Saturday, 30 June 2012

Flower fairies

G&T - 2-and-a-half  M - 8-and-a-half months

My house is full of flowers. Pink ones, white ones, red, yellow and blue. In the living room, in the dining room, the kitchen and the playroom. Tall, short, big and small. All supplied by the twins' fantastic imagination.
In the past few weeks, the girls' ability to conjure up whatever they want has exploded. I first noticed it in the nightly bath they share. G grabbed the plug chain and turned to T. 'Which banana you want?' she enquired. T thought it over. 'The purple one,' she decided. So G plucked it off and handed it over, before T scoffed it. I don't know where they've even seen bananas on trees, but it was just the start. The following day in the garden, T spotted a small piece of wood, which she placed upright in amongst some gravel, then asked for her little watering can. I filled it for her, then watched with a mixture of pride, amusement and overwhelming gooiness, as she watered the stick, and instructed me to come and look at her 'beautiful pink flower'. Now, every time they start up a little game, there is some element of the fantastic involved, making it even harder for me to guess what's going on inside those gorgeous little heads. After tea tonight, for example, they started chasing each other round the table (much to M's delight, by the way. She's feeling the benefits of their flights of fancy too). Suddenly, 'T started shouting: 'I'm a pancake! Catch me! I'm a pancake!' Soon, G was 'a pancake' too, much to everyone's utter joy. Yes, they're weirdos, but they aren't half cute! And it has been a very welcome light relief from what's been a tough few weeks.
They do say things come in threes, so I really ought not to have been surprised when toilet-training and tummy bugs were immediately followed by teething... Just when the girls all started sleeping through the night without feeling the need to wake up screaming and bringing up the contents of their stomachs, cheery little M suddenly became a fist-gnawing, bottle-rejecting, whining, crying nightmare. I know 8 months is hardly early for a first tooth, but it took me totally by surprise. I didn't get any teeth until I was one, and although G got her first at 9 months, T was 11 months before hers appeared. Recently, as her personality has been emerging more than ever, it's become obvious just how much M is like her middle sister. G is Daddy's girl, in looks, in personality, in everything. But T has always been my wee copy. She looks like me, acts like me, delights in tormenting her sister like me... If I look back at videos of the twins at M's age, the similarities are truly breath-taking. Yes, M as a singleton is a bit bigger, but she is the absolute double of T, even sounding just the same. And so far, they've been going toe-to-toe in the milestones. Holding their heads, creeping, crawling, pulling up... All within a few days of the other. So I just assumed the teeth would be the same. But sure enough, I can see two little white outlines beneath poor M's red raw gums already. It was a wake-up call I think I needed.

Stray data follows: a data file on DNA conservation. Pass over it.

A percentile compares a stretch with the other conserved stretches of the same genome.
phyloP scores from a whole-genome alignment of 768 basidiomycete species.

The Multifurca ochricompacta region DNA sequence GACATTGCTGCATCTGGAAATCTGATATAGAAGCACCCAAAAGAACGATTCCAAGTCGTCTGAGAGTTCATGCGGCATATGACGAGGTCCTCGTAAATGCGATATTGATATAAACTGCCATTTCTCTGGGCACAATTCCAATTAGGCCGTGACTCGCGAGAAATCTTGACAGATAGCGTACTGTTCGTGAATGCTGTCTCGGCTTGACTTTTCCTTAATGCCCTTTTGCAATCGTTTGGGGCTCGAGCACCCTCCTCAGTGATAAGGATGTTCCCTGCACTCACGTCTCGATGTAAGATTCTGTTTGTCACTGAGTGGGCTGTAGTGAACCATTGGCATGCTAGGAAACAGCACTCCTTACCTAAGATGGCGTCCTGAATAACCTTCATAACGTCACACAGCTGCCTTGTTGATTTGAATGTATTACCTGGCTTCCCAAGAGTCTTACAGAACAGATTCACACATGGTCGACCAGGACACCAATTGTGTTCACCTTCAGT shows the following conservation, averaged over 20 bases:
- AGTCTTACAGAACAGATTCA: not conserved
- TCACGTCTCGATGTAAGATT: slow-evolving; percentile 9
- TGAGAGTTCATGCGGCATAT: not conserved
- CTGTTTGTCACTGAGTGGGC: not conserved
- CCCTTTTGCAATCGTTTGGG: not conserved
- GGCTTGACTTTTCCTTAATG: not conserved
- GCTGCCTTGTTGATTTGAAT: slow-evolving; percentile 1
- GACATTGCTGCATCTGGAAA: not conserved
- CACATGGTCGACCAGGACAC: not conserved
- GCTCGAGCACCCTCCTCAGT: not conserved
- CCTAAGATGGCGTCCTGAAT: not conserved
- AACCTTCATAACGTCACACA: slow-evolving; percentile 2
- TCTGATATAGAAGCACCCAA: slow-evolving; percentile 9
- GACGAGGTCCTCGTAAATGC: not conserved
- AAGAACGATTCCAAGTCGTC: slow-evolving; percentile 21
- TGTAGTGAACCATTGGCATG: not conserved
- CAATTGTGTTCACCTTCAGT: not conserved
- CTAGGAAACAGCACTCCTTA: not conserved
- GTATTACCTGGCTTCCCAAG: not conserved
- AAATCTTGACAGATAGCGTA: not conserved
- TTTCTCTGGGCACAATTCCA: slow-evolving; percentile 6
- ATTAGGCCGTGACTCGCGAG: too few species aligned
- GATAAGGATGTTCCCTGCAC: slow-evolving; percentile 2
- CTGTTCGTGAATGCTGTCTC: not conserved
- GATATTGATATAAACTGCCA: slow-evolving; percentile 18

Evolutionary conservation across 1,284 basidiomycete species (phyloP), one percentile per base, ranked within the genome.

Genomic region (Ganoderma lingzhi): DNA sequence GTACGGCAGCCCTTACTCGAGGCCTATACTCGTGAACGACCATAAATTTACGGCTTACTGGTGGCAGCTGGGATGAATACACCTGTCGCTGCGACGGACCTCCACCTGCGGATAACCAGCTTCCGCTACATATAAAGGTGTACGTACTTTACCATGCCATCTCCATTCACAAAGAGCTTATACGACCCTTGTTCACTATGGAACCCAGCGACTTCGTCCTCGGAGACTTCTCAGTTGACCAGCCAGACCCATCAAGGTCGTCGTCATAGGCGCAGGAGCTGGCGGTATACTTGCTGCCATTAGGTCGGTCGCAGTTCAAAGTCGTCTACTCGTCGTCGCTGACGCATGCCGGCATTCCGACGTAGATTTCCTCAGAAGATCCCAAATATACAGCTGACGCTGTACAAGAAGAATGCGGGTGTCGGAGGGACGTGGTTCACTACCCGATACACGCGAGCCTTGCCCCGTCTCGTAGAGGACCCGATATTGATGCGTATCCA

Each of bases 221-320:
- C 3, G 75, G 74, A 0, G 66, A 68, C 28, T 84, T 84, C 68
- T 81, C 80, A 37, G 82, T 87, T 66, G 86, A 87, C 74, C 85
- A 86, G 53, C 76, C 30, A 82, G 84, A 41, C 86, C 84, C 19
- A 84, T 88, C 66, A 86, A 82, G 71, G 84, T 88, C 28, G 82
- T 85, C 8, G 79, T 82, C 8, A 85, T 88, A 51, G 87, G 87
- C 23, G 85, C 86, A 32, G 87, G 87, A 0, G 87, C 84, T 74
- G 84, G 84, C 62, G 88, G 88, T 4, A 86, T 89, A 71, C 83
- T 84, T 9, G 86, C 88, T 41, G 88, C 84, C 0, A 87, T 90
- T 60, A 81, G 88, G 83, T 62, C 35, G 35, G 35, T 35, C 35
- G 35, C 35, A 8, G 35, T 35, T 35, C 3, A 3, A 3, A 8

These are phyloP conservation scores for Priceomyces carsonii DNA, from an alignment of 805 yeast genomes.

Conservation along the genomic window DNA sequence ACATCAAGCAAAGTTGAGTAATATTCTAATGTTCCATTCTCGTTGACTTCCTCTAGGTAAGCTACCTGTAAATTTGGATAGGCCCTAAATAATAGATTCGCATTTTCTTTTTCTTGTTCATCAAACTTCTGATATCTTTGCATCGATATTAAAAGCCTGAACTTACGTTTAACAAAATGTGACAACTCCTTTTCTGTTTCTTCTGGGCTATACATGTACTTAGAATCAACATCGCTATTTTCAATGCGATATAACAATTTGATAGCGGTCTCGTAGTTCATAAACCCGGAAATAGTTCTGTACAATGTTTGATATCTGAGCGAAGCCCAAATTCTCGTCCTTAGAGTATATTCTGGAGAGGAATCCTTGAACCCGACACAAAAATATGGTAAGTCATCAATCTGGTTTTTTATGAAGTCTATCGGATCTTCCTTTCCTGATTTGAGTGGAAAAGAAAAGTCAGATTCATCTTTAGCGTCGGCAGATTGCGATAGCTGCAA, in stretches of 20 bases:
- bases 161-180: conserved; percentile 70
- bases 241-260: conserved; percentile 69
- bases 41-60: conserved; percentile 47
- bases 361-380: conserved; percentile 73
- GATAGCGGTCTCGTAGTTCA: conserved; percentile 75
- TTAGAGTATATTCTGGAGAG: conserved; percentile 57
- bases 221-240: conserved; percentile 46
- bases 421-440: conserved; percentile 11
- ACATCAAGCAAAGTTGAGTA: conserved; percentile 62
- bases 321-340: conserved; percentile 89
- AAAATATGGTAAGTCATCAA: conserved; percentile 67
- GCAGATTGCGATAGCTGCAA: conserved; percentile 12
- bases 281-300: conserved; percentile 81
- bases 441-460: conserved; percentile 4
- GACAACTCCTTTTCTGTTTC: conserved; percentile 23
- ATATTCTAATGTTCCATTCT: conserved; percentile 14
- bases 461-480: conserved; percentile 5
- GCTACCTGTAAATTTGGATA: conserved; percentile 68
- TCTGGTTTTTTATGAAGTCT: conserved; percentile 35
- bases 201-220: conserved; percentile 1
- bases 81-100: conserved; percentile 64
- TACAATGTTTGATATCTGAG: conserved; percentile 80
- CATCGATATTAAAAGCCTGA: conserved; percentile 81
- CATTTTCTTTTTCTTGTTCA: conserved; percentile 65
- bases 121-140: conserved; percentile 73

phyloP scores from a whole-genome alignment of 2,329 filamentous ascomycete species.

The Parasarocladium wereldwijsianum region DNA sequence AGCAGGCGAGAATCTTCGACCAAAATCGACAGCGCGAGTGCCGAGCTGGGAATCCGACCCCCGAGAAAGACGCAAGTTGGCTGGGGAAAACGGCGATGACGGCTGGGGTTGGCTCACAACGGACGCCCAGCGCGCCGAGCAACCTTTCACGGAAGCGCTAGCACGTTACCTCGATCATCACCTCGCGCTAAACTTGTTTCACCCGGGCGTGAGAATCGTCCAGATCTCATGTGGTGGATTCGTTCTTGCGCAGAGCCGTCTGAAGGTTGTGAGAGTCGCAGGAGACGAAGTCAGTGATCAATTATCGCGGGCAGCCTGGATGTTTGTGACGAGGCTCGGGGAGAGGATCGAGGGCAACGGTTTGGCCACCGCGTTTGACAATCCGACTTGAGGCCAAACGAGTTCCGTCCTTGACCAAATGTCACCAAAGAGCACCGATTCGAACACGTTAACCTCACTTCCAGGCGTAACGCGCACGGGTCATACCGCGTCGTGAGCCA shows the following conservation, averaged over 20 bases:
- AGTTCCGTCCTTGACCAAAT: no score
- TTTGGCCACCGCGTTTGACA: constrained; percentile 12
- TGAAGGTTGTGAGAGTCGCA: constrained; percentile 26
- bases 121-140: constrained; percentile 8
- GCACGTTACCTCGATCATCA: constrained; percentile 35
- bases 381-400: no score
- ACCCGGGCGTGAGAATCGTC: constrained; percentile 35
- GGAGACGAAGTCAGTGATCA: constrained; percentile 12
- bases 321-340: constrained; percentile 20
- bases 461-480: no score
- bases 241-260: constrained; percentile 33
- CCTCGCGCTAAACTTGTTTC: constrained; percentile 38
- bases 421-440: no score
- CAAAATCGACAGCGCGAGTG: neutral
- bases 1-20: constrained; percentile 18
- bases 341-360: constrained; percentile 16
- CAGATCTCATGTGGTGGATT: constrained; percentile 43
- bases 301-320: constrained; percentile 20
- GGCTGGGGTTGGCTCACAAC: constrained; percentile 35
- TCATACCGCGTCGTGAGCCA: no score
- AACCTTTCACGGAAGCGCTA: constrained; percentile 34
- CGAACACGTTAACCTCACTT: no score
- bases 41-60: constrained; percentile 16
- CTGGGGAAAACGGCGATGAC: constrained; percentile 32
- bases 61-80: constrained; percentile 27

I'm always telling Daddy off for comparing the girls, for calling M 'T mark two'. But it seems I was doing it too. And after all these months of the nagging worry that M will always be left out, I now find myself worrying about G instead. I have no doubts that the other two will spend their lives refuting suggestions that they are the twins, that G is the odd one out. Will she begin to resent her perfect little face? Her blonde curls and big brown eyes, amongst all the blue-eyed brunettes? So far, she's just delighted whenever anyone points out how much she looks like Daddy, and I hope that continues. In a way, I'm glad that G's the different one, rather than T. She's so independent, so sure of her own rightness, whereas T is a little more sensitive, outgoing and friendly, but deep down, a bit more insecure. So I guess maybe nature has been rather clever. G and T will always have such a special bond, but now M has an obvious connection too. They are all sisters, and that's all that matters.